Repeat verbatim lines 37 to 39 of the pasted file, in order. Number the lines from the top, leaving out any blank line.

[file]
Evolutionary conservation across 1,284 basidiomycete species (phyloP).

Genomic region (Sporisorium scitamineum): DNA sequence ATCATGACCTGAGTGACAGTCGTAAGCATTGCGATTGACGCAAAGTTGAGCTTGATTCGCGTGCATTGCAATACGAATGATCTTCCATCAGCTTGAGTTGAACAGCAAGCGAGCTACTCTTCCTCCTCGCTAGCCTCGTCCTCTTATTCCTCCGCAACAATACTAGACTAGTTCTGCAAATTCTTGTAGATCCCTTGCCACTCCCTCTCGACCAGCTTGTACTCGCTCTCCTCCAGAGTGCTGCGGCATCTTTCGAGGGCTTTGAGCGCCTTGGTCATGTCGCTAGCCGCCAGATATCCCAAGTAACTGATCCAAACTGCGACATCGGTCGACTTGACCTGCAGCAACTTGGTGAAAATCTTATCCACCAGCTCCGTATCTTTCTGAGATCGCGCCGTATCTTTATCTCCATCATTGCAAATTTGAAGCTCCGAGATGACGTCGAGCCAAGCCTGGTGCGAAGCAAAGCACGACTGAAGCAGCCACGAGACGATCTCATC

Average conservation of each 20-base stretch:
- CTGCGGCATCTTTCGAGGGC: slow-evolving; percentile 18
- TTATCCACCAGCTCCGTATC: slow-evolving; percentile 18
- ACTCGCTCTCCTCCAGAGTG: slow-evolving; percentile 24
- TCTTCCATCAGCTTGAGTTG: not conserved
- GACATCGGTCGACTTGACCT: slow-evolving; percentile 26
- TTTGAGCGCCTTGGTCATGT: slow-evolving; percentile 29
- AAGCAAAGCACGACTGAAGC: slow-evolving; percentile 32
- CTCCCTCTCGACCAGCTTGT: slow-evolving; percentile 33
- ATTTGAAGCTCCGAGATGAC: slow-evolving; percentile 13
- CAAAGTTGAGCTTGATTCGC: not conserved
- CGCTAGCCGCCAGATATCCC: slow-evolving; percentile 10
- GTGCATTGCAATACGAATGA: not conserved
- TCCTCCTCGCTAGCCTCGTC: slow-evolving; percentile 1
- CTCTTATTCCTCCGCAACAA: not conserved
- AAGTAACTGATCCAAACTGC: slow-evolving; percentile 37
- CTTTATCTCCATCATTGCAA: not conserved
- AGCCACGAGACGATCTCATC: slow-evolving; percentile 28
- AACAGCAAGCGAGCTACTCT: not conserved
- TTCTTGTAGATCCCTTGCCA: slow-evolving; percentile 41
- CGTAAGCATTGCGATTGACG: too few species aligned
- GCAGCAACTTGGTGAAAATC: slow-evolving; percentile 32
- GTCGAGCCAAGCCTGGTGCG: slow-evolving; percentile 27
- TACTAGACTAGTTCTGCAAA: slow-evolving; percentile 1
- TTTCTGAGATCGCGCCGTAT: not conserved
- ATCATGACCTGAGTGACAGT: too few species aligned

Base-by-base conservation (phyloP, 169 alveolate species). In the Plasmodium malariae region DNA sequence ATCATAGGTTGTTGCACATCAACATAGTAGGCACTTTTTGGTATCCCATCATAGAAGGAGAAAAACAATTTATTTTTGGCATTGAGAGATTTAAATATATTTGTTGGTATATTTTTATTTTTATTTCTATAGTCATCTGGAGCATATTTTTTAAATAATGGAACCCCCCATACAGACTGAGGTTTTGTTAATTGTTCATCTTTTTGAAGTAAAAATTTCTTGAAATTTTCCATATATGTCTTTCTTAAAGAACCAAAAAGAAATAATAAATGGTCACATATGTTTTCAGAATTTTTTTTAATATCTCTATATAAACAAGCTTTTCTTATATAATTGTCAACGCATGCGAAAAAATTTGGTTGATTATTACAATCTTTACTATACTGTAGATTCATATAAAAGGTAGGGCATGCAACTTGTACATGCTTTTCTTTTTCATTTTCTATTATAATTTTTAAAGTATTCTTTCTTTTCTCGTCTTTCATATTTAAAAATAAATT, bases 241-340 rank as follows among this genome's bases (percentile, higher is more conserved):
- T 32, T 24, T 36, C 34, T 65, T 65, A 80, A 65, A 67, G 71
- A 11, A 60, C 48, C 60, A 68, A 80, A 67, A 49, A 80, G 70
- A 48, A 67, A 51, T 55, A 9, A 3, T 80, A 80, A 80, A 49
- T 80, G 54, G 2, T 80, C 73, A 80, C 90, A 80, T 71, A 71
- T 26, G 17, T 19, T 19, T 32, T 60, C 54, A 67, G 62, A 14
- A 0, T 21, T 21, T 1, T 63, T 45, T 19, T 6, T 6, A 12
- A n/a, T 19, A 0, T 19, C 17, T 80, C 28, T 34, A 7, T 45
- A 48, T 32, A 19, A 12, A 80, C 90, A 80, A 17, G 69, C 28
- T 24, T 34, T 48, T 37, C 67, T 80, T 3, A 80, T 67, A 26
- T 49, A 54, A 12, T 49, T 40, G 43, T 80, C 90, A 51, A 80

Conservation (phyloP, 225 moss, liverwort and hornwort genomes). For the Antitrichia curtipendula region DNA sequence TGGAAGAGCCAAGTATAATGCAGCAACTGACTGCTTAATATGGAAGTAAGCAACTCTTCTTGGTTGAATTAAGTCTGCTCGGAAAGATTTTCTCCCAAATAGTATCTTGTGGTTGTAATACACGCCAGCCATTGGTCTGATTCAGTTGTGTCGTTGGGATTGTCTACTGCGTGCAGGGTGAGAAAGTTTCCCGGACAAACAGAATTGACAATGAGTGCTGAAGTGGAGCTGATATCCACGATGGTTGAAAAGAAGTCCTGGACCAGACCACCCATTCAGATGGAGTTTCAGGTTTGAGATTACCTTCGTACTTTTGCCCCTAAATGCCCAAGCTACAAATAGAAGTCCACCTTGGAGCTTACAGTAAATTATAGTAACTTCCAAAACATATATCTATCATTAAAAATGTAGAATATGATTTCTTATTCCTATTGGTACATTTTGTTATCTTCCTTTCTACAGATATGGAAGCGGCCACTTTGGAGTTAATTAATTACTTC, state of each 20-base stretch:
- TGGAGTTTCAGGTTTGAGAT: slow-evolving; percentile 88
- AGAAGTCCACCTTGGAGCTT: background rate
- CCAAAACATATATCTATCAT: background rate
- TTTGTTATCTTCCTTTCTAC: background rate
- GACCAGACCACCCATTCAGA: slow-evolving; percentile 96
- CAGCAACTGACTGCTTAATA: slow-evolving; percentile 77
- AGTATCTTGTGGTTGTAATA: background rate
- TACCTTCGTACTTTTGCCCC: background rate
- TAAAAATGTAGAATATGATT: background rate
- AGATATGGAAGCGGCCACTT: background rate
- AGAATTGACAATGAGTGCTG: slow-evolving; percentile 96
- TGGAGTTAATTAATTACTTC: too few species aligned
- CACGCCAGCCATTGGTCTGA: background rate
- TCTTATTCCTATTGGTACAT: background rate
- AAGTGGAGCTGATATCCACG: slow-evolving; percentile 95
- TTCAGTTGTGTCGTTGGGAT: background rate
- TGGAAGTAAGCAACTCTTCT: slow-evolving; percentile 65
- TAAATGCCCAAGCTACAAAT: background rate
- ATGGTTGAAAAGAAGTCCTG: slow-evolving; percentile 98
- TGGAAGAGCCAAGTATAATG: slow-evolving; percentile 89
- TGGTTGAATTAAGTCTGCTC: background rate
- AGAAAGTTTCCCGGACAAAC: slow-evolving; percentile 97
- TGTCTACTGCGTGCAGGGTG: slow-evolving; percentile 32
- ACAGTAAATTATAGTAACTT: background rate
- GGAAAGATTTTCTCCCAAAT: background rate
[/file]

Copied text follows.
- A 48, T 32, A 19, A 12, A 80, C 90, A 80, A 17, G 69, C 28
- T 24, T 34, T 48, T 37, C 67, T 80, T 3, A 80, T 67, A 26
- T 49, A 54, A 12, T 49, T 40, G 43, T 80, C 90, A 51, A 80